NATIONAL

Defence faces a war on the home front

JOHN GEDDES October 22 2007
NATIONAL

Defence faces a war on the home front

JOHN GEDDES October 22 2007

Defence faces a war on the home front

JOHN GEDDES

One of Ottawa’s most heated ongoing debates is over how Rick Hillier is seen inside government. Is the chief of defence staff a hero, the populist soldier’s soldier who sells the Kandahar mission like no politician ever could? Or is he a headache, an egotist who talks and spends too much? Prime Minister Stephen Harper’s declaration of confidence in him last week refuted reports the general is about to be dumped. But speculation that powerful forces want him brought to heel continues unabated.

A sharp insight into who might be leading a push to restrain Hillier comes in the new book The Unexpected War: Canada in Kandahar, excerpted in last week’s Maclean’s. Written by Liberal insider Eugene Lang and University of Toronto foreign affairs expert Janice Gross Stein, the book reveals that Kevin Lynch, now the country’s top mandarin of all as clerk of the Privy Council, is a long-standing skeptic on military spending. Lynch is described as “a well-known opponent of the Defence Department.” As a Finance official, he “successfully urged draconian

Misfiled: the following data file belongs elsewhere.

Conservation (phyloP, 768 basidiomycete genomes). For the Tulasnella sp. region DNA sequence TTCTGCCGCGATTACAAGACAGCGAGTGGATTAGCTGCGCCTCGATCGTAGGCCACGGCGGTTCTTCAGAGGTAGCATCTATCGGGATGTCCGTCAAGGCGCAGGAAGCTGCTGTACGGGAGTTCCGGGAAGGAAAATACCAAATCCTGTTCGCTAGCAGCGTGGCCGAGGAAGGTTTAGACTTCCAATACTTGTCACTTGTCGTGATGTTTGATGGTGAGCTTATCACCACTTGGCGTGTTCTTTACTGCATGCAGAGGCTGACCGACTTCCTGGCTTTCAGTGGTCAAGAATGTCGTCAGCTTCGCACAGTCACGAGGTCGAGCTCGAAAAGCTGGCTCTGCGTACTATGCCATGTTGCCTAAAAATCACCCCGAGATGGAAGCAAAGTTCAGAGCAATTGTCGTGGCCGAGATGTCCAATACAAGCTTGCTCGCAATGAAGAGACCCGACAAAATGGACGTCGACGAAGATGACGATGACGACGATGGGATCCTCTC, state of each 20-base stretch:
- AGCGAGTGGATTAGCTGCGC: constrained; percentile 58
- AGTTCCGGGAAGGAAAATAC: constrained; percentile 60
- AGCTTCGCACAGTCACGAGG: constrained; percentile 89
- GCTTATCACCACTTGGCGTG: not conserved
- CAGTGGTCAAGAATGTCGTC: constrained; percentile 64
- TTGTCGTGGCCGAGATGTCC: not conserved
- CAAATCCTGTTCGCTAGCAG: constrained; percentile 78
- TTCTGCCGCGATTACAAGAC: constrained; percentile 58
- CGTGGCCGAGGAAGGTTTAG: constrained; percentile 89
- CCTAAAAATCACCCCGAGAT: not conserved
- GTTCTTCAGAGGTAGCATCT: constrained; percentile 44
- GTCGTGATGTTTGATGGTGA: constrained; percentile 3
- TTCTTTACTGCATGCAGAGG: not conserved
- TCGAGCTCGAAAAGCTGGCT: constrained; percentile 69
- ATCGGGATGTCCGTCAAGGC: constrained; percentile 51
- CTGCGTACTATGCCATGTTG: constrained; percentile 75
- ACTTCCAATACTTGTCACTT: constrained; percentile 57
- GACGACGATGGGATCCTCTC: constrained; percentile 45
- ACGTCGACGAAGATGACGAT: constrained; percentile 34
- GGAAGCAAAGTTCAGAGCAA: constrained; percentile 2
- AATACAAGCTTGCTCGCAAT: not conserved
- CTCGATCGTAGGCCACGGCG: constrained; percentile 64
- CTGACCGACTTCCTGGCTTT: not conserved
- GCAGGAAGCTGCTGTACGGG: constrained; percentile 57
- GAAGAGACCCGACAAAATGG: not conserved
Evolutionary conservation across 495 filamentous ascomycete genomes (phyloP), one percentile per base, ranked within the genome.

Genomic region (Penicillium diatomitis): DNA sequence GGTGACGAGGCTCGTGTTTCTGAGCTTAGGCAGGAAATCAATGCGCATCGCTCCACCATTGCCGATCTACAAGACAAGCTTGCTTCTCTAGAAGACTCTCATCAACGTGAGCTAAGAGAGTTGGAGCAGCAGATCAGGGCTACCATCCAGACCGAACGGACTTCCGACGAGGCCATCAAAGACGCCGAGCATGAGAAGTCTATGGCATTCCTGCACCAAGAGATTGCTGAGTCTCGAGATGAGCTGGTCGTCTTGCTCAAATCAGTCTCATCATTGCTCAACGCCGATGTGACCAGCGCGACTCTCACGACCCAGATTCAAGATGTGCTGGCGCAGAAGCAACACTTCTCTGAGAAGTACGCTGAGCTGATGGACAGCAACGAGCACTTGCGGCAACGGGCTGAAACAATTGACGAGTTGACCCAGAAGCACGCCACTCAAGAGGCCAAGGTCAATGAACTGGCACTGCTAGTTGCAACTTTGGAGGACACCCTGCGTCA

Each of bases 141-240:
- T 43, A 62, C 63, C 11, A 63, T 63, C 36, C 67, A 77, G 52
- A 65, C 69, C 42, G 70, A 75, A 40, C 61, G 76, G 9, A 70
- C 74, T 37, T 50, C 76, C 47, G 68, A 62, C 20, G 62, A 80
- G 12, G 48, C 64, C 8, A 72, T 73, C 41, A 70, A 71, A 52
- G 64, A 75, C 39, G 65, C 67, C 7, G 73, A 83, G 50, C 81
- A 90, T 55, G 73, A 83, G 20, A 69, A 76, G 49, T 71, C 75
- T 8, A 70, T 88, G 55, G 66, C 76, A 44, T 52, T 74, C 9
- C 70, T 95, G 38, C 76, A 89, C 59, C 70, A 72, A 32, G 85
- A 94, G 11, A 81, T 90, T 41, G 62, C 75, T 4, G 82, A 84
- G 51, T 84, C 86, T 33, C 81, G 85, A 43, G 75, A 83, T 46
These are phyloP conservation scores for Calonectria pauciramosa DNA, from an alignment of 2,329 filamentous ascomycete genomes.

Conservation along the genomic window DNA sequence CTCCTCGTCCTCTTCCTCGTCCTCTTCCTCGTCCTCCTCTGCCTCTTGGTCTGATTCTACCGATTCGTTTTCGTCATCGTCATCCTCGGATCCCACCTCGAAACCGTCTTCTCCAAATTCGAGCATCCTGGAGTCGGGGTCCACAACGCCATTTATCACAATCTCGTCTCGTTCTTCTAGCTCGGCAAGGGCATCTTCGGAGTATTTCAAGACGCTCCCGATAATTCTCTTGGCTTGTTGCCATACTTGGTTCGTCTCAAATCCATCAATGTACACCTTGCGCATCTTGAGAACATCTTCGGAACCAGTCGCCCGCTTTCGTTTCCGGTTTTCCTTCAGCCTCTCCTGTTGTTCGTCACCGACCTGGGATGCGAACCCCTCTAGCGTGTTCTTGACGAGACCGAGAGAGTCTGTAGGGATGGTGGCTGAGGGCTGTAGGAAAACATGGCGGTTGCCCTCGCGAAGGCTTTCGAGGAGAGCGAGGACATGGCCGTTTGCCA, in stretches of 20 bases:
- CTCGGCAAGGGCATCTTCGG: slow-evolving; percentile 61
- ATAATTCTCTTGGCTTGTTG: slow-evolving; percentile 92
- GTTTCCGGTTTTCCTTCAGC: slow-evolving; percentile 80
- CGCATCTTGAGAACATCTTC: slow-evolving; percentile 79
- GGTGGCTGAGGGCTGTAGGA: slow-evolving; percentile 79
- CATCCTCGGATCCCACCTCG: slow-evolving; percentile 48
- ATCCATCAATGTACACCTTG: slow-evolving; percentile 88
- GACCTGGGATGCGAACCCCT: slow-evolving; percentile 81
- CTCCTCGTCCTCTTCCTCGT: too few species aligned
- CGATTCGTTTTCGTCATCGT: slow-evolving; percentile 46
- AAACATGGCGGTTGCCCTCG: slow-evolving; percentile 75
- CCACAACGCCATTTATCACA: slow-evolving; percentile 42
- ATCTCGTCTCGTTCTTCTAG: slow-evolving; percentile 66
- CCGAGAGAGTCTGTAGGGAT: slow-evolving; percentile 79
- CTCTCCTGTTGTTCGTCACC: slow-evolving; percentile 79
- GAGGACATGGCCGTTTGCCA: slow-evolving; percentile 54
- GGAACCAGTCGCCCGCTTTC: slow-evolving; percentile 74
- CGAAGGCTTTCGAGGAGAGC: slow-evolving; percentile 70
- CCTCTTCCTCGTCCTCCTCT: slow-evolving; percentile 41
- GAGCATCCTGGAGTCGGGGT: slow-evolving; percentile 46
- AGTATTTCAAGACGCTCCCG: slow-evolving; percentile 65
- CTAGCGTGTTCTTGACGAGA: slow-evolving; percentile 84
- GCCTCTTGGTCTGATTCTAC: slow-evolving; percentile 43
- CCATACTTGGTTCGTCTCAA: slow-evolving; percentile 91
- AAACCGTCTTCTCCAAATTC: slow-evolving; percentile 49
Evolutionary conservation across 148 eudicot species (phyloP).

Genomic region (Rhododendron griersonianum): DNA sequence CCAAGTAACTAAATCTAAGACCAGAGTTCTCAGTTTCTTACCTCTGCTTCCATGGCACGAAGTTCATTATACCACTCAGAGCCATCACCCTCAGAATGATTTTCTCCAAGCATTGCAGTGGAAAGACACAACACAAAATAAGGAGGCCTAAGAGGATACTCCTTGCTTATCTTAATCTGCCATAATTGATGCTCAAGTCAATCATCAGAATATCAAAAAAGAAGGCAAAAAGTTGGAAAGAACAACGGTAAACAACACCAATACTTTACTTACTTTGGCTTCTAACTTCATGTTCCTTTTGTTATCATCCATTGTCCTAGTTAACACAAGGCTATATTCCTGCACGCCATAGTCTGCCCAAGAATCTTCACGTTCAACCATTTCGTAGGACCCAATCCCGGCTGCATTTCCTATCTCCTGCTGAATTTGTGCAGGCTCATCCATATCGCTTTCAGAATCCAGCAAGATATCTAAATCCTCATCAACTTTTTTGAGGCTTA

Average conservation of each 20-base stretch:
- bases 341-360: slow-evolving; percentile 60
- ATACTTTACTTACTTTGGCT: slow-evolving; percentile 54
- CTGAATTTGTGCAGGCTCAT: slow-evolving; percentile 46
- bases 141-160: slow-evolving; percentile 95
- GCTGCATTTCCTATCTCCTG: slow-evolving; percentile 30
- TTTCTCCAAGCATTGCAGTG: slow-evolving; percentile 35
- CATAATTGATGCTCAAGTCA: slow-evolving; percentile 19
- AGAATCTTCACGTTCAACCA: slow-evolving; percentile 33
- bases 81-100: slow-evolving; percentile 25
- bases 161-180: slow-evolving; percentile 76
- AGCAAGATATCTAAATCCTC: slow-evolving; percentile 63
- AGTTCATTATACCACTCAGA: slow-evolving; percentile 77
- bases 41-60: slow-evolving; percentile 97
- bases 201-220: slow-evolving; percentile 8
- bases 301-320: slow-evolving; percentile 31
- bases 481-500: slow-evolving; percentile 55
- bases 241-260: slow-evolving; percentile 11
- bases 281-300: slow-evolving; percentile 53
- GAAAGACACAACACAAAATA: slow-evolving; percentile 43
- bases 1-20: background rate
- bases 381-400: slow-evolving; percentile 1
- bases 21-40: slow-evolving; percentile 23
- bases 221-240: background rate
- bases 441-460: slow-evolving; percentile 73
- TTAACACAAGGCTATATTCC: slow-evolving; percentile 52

[Defence] cuts” in the Brian Mulroney era, and later opposed channelling post-9/ll security funding into “the black hole of Defence.” The authors quote former Liberal industry minister John Manley saying, “Kevin hates Defence, he hates Foreign Affairs.”

One recent signal suggests Lynch might still be dubious about Defence spending. In a shakeup of top public servants last month, hard-nosed bureaucrat Robert Fonberg was named Defence’s new deputy minister—likely Lynch’s pick. Fonberg has no Defence credentials, but most recently worked at the Treasury Board overhauling federal spending controls. He’s known as a budgetary disciplinarian who is impossible to intimidate. Hillier, it seems, might face a battle on the home front. M